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Listed Building record MDR5169 - Fanshawgate Hall and outbuildings

Type and Period (5)

  • (Medieval - 1066 AD to 1539 AD)
  • (Medieval - 1066 AD to 1539 AD)
  • (Medieval - 1066 AD to 1539 AD)
  • (Post Medieval - 1540 AD to 1900 AD)
  • (Medieval - 1066 AD to 1539 AD)

Protected Status/Designation

Full Description

[SK 3102 7833] Old Hall [G.T.] Fanshaw Gate [T.I.] (1) Fanshawegate Hall Farm. Two pairs of elaborate 17th cent. Garden gateposts now lead only to a farmhouse with low mullioned windows, probably an outbuilding of the former Hall which was apparently dismantled in 1636. To its east is a dovecote. (2) Fanshawe Gate Hall (Farm) is a two-storey, L-shaped rubble house of 17th century date. It was presumably a subsidiary building to the original hall, the seat of the Fanshawe family. Grade 2. The two pairs of rusticated gatepiers are also 17th century. Grade 2. (3) It has been suggested by Vanessa Doe that the hall was reduced in size in 1636 and lowered in 1825 and that the farmhouse is what is left. It has a vaulted cellar, entered through a trapdoor and possible late Norman elements in the present dining room. There is a well near the front gate, a dovecote and a 30m (90ft) tithe barn. (4) Range of 17th century listed farm buildings built from coursed coal measures sandstone. The Farm house is L-shaped in plan, two storeys, with a smaller added parallel range to the rear. The interior has been much altered but there is a good ground floor hearth and 17th century spine beams and joists may be seen. The cottage is two storeys high, built into a bank at the western end, with an additional single storey dwelling at first floor level above what may originally have been a stable. There is an external staircase which leads up to a blocked inserted opening. The outbuilding is two storeys with a full height opening at the north-west end, with quoined surround. Queen strut roof trusses support a double purlin roof. It has been listed for group value. The Dovecote is attached to the cottage and is a single bay structure of three storeys with attic level used as the dovecote. The gatepiers at the entrance to the complex, and attached coursed rubble-sandstone boundary walls are also listed. The northern set of gatepiers are built of rusticated ashlar with boldly projecting cornice supporting acorn finials on curved pyramidal stems. Scroll brackets link the flanking walls to the piers. The southern set of gatepiers are plain ashlar, each with a moulded cornice, supporting clusters of four balls, which themselves support a second cornice. Upon this upper cornice rests the stem for a ball finial. Linking the two pairs of gatepiers are stone walls, 2 metres high and 20 metres in length. Extending 15 metres to the east and 10 metres to the west of the northern gatepiers, are stone boundary walls 1.5 and 2 metres high which enclose gardens to either side. The eastern wall has a quoined door surround, with a plain stone lintel. See list descriptions for more details. (5)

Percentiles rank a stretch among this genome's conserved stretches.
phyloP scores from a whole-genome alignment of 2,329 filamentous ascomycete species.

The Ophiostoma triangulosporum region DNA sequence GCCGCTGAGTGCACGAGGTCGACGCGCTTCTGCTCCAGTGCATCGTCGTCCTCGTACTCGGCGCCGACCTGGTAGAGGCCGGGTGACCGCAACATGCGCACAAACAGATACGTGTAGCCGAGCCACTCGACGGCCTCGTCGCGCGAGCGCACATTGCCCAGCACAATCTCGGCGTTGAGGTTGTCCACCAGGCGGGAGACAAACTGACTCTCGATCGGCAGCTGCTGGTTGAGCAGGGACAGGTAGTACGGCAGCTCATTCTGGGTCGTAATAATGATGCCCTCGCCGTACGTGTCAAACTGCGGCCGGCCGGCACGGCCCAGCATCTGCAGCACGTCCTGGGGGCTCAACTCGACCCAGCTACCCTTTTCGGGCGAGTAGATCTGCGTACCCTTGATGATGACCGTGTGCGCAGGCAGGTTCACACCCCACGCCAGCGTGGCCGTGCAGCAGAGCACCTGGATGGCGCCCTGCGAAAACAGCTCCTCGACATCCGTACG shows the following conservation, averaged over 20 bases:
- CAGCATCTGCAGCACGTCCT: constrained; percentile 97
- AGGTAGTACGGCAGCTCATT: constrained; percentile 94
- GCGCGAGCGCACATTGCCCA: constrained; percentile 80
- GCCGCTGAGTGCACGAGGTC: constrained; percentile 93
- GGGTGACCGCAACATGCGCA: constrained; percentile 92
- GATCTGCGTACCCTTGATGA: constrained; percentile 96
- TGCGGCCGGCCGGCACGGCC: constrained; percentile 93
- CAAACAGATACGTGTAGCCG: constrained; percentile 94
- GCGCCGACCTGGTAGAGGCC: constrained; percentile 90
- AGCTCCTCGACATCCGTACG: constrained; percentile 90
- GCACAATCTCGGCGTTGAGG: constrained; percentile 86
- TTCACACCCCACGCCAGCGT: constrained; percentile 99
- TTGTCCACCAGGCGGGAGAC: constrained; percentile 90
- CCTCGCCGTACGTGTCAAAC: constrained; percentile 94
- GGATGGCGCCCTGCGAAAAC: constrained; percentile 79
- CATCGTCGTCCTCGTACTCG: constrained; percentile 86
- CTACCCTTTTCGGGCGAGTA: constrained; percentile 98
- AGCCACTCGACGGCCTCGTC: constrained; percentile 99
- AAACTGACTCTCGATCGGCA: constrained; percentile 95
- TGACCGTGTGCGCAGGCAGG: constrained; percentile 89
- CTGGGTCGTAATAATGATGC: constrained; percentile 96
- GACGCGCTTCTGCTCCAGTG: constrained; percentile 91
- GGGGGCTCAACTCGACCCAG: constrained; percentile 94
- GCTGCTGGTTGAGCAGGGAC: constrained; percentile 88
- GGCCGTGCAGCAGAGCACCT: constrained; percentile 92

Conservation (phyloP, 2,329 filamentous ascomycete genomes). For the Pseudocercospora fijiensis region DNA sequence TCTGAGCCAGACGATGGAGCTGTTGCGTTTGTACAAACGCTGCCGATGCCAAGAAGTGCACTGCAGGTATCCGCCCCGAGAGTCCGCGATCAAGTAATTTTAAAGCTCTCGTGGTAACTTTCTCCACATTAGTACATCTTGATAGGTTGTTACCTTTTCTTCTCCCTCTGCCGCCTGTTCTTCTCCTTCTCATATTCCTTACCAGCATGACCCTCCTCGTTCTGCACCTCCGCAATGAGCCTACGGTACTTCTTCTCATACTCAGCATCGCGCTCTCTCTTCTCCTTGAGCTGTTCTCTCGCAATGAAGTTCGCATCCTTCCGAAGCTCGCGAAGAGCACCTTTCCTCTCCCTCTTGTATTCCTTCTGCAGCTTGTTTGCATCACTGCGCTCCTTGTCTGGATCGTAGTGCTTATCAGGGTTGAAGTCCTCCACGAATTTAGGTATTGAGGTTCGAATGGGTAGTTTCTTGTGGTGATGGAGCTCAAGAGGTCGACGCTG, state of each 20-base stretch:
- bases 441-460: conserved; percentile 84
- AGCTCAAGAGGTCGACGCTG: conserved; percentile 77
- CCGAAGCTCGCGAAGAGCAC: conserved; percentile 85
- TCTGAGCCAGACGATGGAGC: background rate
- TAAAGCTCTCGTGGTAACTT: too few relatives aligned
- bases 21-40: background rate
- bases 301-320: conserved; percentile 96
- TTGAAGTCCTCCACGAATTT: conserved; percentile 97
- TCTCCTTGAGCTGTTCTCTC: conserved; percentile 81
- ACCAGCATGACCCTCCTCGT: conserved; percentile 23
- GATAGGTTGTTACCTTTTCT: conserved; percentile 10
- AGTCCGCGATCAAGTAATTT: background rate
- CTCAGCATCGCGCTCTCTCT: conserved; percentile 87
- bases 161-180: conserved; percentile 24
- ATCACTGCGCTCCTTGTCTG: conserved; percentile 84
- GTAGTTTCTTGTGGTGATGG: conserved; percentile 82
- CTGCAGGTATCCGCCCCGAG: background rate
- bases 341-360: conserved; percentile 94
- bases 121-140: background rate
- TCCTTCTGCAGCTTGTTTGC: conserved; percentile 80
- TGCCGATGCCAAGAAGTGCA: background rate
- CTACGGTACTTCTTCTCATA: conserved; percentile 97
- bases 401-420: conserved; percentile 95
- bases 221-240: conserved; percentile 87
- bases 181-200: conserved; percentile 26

Sources/Archives (5)

  • <1> Map: Ordnance Survey (OS). 1955. 6".
  • <2> Bibliographic reference: Pevsner, N. 1953. The Buildings of England: Derbyshire, 1st edition. p162.
  • <3> Bibliographic reference: DOE(HHR) N.E.Derby RD Derby May 1962 23.
  • <4> Index: NDAT. 1314. 1314.
  • <5> Listed Building File: Historic England. 2011. The National Heritage List for England. List entry number 1055728, 1057693, 1335101, 1366650, 1109633.



Grid reference Centred SK 3102 7830 (41m by 82m) (4 map features)

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Record last edited

Jan 17 2024 2:40AM

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